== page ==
“A budget for mums and middle Australia’: Jim Chalmers


As it looks to an election next year when holding up Labor’s female vote will be vital, Treasurer Jim Chalmers has declared Tuesday will bring “a budget for mums and middle Australia”.

“The primary focus of our economic plan is to help ease inflation and the cost of living, with a big focus on delivering more help for middle Australia and more help for mums,” Chalmers said on Sunday, in rhetoric targeted to match mothers’ day.

“Whether it is a bigger tax cut for more than 90% of women, paying superannuation on paid parental leave, wiping HELP debt, or funding wage increases in aged care and childcare, the women of Australia will be big beneficiaries of the budget.”

While women will be a prime political target, economically the budget – the Albanese government’s third – will be substantially judged on its implications for inflation.

Reserve Bank Governor Michele Bullock stressed this last week, when she flagged the bank would lift rates if that became necessary. The government needs a rate cut before the election.

New forecasts released by Chalmers on Sunday show inflation has moderated faster than treasury expected in its December mid-year budget update. Then, treasury forecast inflation to be 3.75% through to the June quarter 2024. The most recent annual figure showed inflation already ahead of this forecast, at 3.6% through the year to the March quarter. The budget now has annual inflation at 3.5% through the year to the June quarter 2024.

The government said its cost-of-living policies were helping the moderation in inflation.

“As a result of our policies. Treasury is forecasting that headline inflation could return to the [Reserve Bank] target band [2-3%] by the end of 2024. This would be earlier than the 2025 timeframe they forecast” in the mid-year update.

While the new forecasts show inflation returning to the Reserve Bank’s target band slightly sooner than the December forecasts, they show it remaining higher for longer – staying at 2.75% in the year to June 2026, rather than falling to 2.5% as forecast in December.

Both sets of forecasts are good deal more optimistic than the Reserve Bank’s forecasts released on Tuesday last week.

These have inflation staying above the Reserve Bank’s 2-3% target band until late 2025. The forecasts in Tuesday’s budget will have it returning to the top of the target band late this year.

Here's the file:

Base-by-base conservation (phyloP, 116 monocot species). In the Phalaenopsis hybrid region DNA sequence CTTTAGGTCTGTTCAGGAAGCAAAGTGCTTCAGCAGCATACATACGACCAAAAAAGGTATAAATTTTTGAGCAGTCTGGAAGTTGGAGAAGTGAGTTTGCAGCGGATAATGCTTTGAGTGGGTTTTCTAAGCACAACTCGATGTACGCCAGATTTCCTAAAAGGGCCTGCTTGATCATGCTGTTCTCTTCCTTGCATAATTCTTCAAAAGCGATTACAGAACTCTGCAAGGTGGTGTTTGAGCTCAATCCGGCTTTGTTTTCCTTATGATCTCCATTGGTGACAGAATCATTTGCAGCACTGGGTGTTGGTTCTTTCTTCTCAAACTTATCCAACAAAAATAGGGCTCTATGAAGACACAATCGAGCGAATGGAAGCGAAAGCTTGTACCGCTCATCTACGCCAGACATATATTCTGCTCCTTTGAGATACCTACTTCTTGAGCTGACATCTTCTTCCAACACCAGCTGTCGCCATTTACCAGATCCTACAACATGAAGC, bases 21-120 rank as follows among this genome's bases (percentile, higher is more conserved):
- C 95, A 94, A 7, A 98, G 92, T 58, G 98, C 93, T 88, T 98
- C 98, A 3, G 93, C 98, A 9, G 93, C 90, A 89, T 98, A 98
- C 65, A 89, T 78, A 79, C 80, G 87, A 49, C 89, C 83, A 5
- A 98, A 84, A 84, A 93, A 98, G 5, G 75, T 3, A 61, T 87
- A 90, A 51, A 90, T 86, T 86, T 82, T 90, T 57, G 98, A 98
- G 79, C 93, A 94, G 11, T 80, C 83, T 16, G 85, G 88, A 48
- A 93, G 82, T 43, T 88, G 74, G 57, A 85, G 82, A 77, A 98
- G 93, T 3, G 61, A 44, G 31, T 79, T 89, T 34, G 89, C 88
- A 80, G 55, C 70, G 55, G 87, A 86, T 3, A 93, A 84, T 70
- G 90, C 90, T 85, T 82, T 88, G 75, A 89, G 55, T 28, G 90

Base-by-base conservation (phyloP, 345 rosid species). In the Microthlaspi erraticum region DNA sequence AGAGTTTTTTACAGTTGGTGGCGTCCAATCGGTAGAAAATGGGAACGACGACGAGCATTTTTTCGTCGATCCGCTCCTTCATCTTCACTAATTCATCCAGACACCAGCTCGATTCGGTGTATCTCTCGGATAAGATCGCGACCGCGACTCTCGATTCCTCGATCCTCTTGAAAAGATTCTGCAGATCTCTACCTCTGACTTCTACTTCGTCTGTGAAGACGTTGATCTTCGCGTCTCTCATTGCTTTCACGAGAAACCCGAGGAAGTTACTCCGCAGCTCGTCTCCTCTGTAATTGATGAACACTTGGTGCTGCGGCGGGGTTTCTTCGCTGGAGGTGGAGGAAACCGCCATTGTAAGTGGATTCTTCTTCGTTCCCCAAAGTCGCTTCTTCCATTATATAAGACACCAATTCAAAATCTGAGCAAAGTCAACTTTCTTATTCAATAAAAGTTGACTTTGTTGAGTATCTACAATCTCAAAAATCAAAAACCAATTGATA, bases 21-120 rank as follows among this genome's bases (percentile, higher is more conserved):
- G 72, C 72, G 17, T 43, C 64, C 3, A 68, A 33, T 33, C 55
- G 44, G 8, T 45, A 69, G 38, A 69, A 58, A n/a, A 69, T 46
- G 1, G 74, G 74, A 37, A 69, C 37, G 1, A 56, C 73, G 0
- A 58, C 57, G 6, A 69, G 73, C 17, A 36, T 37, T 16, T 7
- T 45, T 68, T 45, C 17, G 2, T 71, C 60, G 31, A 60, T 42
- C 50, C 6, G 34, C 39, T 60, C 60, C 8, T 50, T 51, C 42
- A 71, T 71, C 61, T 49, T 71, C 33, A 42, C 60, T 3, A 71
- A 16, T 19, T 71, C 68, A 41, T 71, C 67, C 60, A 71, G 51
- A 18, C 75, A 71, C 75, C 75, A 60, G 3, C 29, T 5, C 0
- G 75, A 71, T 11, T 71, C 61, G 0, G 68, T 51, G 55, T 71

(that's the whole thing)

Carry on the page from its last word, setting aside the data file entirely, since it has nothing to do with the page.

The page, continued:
In the papers accompanying the release of its inflation forecasts, the bank said the unwinding of legislated electricity rebates was expected to add 0.25 percentage points to year-ended headline inflation in the year to December.

Any decision in the budget to extend or replace the rebates would mitigate this effect, taking pressure off inflation. Some energy cost relief is expected although Chalmers has indicated it is likely to differ from the earlier relief.

The Australian Bureau of Statistics has credited the increases in Commonwealth rent assistance in the 2023 budget with taking 1.7 percentage points off the rent increases in the consumer price index, producing recorded increases of 7.8% in the year to March this year instead of 9.5%.

Any further increase in rent assistance in this budget will take further pressure off increases. Some more help is expected although it could be less than. last year.

Chalmers said the difference between the Reserve Bank and budget forecasts on inflation was due to the bank’s figures coming before the budget and so not taking its measures into account.

The budget downgrades growth forecasts compared to the mid year update. Real GDP is forecast to grow 2% in 2024-25 and 2.25% in 2025-26. This is a quarter of a percentage point lower in both years than in the December update.

The budget papers say there is “considerable uncertainty around the outlook for the domestic and global economy”. Given the uncertainty about inflation, forecasting is even more difficult than usual.

Emphasising how the budget will assist women, Chalmers said the recently announced decision to pay superannuation on Commonwealth paid parental leave will cost $1.1 billion over four years from 2024-25, and an ongoing $623.1 million a year.

Of the about $3 billion in HELP debt expected to be written off under the rejigged indexation arrangements, about $1.75 billion is expected to be written off for women.

The budget will also make a multi-billion dollar provision towards wage increases for early childhood education and aged care workers. But details will be settled later and there will be phase in arrangements.

Chalmers told Sky he expected the government would run full term – the election is due by May next year – and he would deliver a fourth budget before it.

“The reason why that is less relevant to me than you might anticipate is because what I’ve tried to do with this budget […] is to make the budget right for he economic cycle rather than the political cycle.”



This article was originally published by a theconversation.com . Read the Original article here. .